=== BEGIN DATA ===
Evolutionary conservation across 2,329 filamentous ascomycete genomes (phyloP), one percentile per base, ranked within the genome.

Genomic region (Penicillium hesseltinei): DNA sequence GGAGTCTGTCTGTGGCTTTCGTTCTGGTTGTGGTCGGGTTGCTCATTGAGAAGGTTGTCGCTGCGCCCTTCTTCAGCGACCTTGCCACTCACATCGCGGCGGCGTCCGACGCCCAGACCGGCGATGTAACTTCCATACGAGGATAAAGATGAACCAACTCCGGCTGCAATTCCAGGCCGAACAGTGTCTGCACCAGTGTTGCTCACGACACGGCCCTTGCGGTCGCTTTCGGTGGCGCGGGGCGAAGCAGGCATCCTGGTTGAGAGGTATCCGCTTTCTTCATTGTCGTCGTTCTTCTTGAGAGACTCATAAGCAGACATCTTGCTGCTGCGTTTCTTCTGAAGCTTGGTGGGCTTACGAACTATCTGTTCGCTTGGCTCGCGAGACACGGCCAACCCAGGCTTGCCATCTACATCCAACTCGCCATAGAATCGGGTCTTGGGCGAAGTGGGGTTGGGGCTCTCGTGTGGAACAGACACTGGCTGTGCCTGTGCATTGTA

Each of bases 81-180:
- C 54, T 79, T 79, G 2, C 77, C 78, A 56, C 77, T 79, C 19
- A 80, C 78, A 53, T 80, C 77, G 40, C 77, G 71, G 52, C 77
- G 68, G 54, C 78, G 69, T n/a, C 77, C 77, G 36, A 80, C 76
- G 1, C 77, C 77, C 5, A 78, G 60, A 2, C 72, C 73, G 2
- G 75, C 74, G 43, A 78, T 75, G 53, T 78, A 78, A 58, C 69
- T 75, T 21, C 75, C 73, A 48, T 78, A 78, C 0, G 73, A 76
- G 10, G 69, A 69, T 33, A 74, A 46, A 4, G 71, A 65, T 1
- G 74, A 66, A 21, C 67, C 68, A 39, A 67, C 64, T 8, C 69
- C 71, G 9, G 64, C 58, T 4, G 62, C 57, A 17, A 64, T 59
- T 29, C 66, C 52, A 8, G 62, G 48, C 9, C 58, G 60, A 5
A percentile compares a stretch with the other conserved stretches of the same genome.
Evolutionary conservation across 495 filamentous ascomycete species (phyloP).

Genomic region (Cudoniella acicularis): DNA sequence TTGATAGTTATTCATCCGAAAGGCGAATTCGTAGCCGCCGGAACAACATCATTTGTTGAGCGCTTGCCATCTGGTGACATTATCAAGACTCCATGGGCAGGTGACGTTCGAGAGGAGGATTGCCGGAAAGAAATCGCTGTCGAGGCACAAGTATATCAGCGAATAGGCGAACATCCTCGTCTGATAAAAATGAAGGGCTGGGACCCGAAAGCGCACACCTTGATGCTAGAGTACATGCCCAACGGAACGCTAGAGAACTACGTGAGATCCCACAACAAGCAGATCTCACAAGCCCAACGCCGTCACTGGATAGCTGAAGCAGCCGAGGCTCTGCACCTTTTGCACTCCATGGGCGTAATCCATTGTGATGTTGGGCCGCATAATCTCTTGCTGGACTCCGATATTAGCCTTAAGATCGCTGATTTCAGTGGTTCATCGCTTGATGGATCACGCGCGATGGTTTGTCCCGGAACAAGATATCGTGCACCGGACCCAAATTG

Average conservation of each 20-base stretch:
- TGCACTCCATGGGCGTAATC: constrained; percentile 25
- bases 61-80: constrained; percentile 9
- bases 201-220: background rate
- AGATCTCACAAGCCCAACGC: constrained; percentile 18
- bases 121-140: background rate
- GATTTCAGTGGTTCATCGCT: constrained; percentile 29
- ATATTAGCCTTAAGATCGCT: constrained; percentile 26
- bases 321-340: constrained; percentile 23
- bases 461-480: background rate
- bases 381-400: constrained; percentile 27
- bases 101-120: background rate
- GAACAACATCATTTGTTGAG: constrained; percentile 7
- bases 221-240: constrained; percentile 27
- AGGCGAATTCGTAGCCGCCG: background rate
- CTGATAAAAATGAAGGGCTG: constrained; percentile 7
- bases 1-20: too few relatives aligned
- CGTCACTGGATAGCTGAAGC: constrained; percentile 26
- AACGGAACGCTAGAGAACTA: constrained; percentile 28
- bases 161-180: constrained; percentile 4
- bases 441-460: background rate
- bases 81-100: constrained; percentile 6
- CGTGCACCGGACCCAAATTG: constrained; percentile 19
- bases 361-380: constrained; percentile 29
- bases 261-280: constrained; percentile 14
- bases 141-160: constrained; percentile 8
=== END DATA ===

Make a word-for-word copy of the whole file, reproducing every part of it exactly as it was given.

Evolutionary conservation across 2,329 filamentous ascomycete genomes (phyloP), one percentile per base, ranked within the genome.

Genomic region (Penicillium hesseltinei): DNA sequence GGAGTCTGTCTGTGGCTTTCGTTCTGGTTGTGGTCGGGTTGCTCATTGAGAAGGTTGTCGCTGCGCCCTTCTTCAGCGACCTTGCCACTCACATCGCGGCGGCGTCCGACGCCCAGACCGGCGATGTAACTTCCATACGAGGATAAAGATGAACCAACTCCGGCTGCAATTCCAGGCCGAACAGTGTCTGCACCAGTGTTGCTCACGACACGGCCCTTGCGGTCGCTTTCGGTGGCGCGGGGCGAAGCAGGCATCCTGGTTGAGAGGTATCCGCTTTCTTCATTGTCGTCGTTCTTCTTGAGAGACTCATAAGCAGACATCTTGCTGCTGCGTTTCTTCTGAAGCTTGGTGGGCTTACGAACTATCTGTTCGCTTGGCTCGCGAGACACGGCCAACCCAGGCTTGCCATCTACATCCAACTCGCCATAGAATCGGGTCTTGGGCGAAGTGGGGTTGGGGCTCTCGTGTGGAACAGACACTGGCTGTGCCTGTGCATTGTA

Each of bases 81-180:
- C 54, T 79, T 79, G 2, C 77, C 78, A 56, C 77, T 79, C 19
- A 80, C 78, A 53, T 80, C 77, G 40, C 77, G 71, G 52, C 77
- G 68, G 54, C 78, G 69, T n/a, C 77, C 77, G 36, A 80, C 76
- G 1, C 77, C 77, C 5, A 78, G 60, A 2, C 72, C 73, G 2
- G 75, C 74, G 43, A 78, T 75, G 53, T 78, A 78, A 58, C 69
- T 75, T 21, C 75, C 73, A 48, T 78, A 78, C 0, G 73, A 76
- G 10, G 69, A 69, T 33, A 74, A 46, A 4, G 71, A 65, T 1
- G 74, A 66, A 21, C 67, C 68, A 39, A 67, C 64, T 8, C 69
- C 71, G 9, G 64, C 58, T 4, G 62, C 57, A 17, A 64, T 59
- T 29, C 66, C 52, A 8, G 62, G 48, C 9, C 58, G 60, A 5
A percentile compares a stretch with the other conserved stretches of the same genome.
Evolutionary conservation across 495 filamentous ascomycete species (phyloP).

Genomic region (Cudoniella acicularis): DNA sequence TTGATAGTTATTCATCCGAAAGGCGAATTCGTAGCCGCCGGAACAACATCATTTGTTGAGCGCTTGCCATCTGGTGACATTATCAAGACTCCATGGGCAGGTGACGTTCGAGAGGAGGATTGCCGGAAAGAAATCGCTGTCGAGGCACAAGTATATCAGCGAATAGGCGAACATCCTCGTCTGATAAAAATGAAGGGCTGGGACCCGAAAGCGCACACCTTGATGCTAGAGTACATGCCCAACGGAACGCTAGAGAACTACGTGAGATCCCACAACAAGCAGATCTCACAAGCCCAACGCCGTCACTGGATAGCTGAAGCAGCCGAGGCTCTGCACCTTTTGCACTCCATGGGCGTAATCCATTGTGATGTTGGGCCGCATAATCTCTTGCTGGACTCCGATATTAGCCTTAAGATCGCTGATTTCAGTGGTTCATCGCTTGATGGATCACGCGCGATGGTTTGTCCCGGAACAAGATATCGTGCACCGGACCCAAATTG

Average conservation of each 20-base stretch:
- TGCACTCCATGGGCGTAATC: constrained; percentile 25
- bases 61-80: constrained; percentile 9
- bases 201-220: background rate
- AGATCTCACAAGCCCAACGC: constrained; percentile 18
- bases 121-140: background rate
- GATTTCAGTGGTTCATCGCT: constrained; percentile 29
- ATATTAGCCTTAAGATCGCT: constrained; percentile 26
- bases 321-340: constrained; percentile 23
- bases 461-480: background rate
- bases 381-400: constrained; percentile 27
- bases 101-120: background rate
- GAACAACATCATTTGTTGAG: constrained; percentile 7
- bases 221-240: constrained; percentile 27
- AGGCGAATTCGTAGCCGCCG: background rate
- CTGATAAAAATGAAGGGCTG: constrained; percentile 7
- bases 1-20: too few relatives aligned
- CGTCACTGGATAGCTGAAGC: constrained; percentile 26
- AACGGAACGCTAGAGAACTA: constrained; percentile 28
- bases 161-180: constrained; percentile 4
- bases 441-460: background rate
- bases 81-100: constrained; percentile 6
- CGTGCACCGGACCCAAATTG: constrained; percentile 19
- bases 361-380: constrained; percentile 29
- bases 261-280: constrained; percentile 14
- bases 141-160: constrained; percentile 8